Just imagine being broken down on the side of the road at night. You make a call to AAA, and they send someone to assist you. You can hear a vehicle coming down the road, but you can’t see it. It’s miles away, but the rumble of the exhaust tells you otherwise. A few minutes later, a yellow service light blinks on and off on the dark road as the noise of exhaust gets louder. You think to yourself, “Is this the service truck AAA sent?”
As you stand there wondering what you are witnessing, the truck gets closer. It is, in fact, a service truck, but it’s not here to help you. The vehicle thunders by doing a hundred plus miles per hour, the sound of the exhaust is defining, and you plug your ears for momentary relief as the truck blows by and disappears into the night’s sky. You think to yourself, “What in the world was that, and where is he going?”
There is an excellent chance that it’s Thomas West, Operations Director for Specialized Truck Repair, and he’s on a mission to make LS Fest.
You never know what you’re going to get when you go to LS Fest. We have seen all kinds of creations, and every year we leave with our minds blown. Fortunately, lack of creativity is not at a standstill in the LS world, and the crazy ideas keep coming. Thomas West and his service truck are a perfect example of an out of the box build.
Thomas purchased the 1993 GMC C/K 2500 from his friend Tommy Mantlo just three months ahead of the big show in Bowling Green, Kentucky. The C/K came factory equipped with a 6.5 diesel engine that was replaced by a 5.3 out of a Tahoe. Tommy was having problems with the fuel system and told Thomas he could have it for $1,000. Before he could finish his sentence, Thomas said, “Done.”
After the purchase of the service truck, Thomas got to work. He had intentions of bringing it to LS Fest East 2019, and he knew that it would come down to the wire. He had three solid months of work, staring back at him, and it would take every single second to make it happen.
The first order of business was to scrap the 5.3 that came in the truck and replace it with an LQ4 6.0-liter engine. Thomas recognized it was going to take some serious power to get the hefty 6,000-pound vehicle to move at the rate he desired.
The engine was bored to 370 cubic-inches and retained the stock crankshaft. A set of DSS turbo pistons were attached to factory Gen 4 connecting rods that were equipped with ARP hardware. Tommy’s Auto Machine of Springfield, Tennessee, handled all of the machine work and serviced a set of 799 heads. The engine was then assembled by Joey Armstrong and Michael Johnson of Boost Addicts of Gallatin, Tennessee.
For fuel management, the guys turned to Holley and used the Terminator X EFI system. A Holley Hi-Ram intake houses a set of 1000cc FIC injectors and is feed by a 450 liter-per-hour fuel pump. A Holley fuel pressure regulator controls the fuel, while a 92mm Holley 92mm takes control of the airflow.
A set of “eBay special” long-tube stainless steel headers fit the bill and was connected to a 3-inch exhaust system. While some of the Boost Addicts guys told us the engine sounded good with the big diesel muffler, Thomas didn’t like it. He decided to cut it off and allow all of the noise to dump before the rear end, and it’s loud. During the show, we could tell you exactly where the truck was at all times.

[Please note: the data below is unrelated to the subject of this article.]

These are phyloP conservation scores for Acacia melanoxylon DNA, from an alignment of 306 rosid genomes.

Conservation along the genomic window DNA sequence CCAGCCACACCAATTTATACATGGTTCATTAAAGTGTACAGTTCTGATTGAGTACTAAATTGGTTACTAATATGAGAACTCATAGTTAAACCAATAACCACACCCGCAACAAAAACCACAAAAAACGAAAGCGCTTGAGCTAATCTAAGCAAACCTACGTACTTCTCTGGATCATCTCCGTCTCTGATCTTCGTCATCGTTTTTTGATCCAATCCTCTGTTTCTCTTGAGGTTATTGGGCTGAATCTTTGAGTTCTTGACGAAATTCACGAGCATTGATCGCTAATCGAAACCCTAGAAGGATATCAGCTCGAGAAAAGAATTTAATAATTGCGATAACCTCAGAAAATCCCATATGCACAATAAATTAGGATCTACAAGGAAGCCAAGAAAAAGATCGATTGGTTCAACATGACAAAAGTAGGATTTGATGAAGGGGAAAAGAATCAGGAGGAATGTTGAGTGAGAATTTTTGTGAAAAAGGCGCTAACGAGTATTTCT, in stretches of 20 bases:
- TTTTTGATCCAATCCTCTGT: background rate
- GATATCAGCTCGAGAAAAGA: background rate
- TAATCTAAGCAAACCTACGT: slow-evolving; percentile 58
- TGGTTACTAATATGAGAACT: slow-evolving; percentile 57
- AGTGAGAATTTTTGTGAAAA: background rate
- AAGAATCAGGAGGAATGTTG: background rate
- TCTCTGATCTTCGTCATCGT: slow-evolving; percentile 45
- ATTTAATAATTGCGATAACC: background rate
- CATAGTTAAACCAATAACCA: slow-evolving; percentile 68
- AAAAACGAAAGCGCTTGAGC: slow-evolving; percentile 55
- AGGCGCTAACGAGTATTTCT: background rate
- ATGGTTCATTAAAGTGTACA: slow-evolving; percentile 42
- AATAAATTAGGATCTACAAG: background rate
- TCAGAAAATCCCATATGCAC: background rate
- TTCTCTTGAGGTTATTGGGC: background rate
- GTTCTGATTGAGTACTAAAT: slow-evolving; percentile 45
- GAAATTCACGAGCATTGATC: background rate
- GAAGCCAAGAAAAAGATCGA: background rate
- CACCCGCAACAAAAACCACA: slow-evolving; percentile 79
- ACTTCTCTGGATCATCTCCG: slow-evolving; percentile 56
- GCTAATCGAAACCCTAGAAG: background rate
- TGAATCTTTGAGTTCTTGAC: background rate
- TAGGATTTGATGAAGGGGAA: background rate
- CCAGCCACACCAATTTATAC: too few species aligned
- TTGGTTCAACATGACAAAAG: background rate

Thomas and the guys of Boost Addicts love power adders. When the service truck hit the property, it was armed with a D-1SC ProCharger and an Innovators West pulley ready to make 18-pounds of boost. Unfortunatly, the untested setup would only crank out 3psi due to a significant belt slip. But not to worry, Thomas met up with the guys at Nitrous Outlet and purchased their Rental Car nitrous system and installed it on site. They even used the vice on the rear bumper to put the system together.
Due to the trucks heavyweight, Thomas needed a drivetrain that could take the abuse. He opted for a 4l80 built by Tim Hollis and Billy Steward. A Circle-D Specialties 4,000 RPM stall convertor was used in conjunction with Jake’s shift kit, and a TCI Outlaw shifter controls gear changes. Dave’s Driveshaft built a custom shaft to get all of that angry horsepower to the ’08 factory 14-bolt rear end with 3.73 gears and a spool. A set of Pro Comp ladder bars —these have to be the longest set of bars in human existence — are used to keep the rear axle pointed where it should be with the Hoosier tires planted.
Other than the engine and drive train, the truck is stock other than the utility bed and the service light. Thomas did take the C/K to Rick Harris to add logos and custom pinstriping to the body of the Chevy. On the interior, it’s more of the same with a Holley 2.5-inch screen in the A/C vent and a TCI shifter. The only thing that might grab your attention is the girl on a stripper pole air freshener placed on the dash.
Thomas was able to push the1993 work truck to a 16-second 1/4 mile at 97 MPH with a 200 shot of nitrous and 3-pounds of boost. Not bad considering the weight of the truck, belt slipping problems, and the street tune by Matt Sanford of Goodlettsville, Tennessee, the night before the event.
When asked if he had more plans for the truck, Thomas replied, “Absolutely… We will be switching to twin-turbos housed in the side boxes of the utility bed and a direct port nitrous system. A 10-second pass is our goal, with BIG boost and lots of nitrous.”
We can’t wait.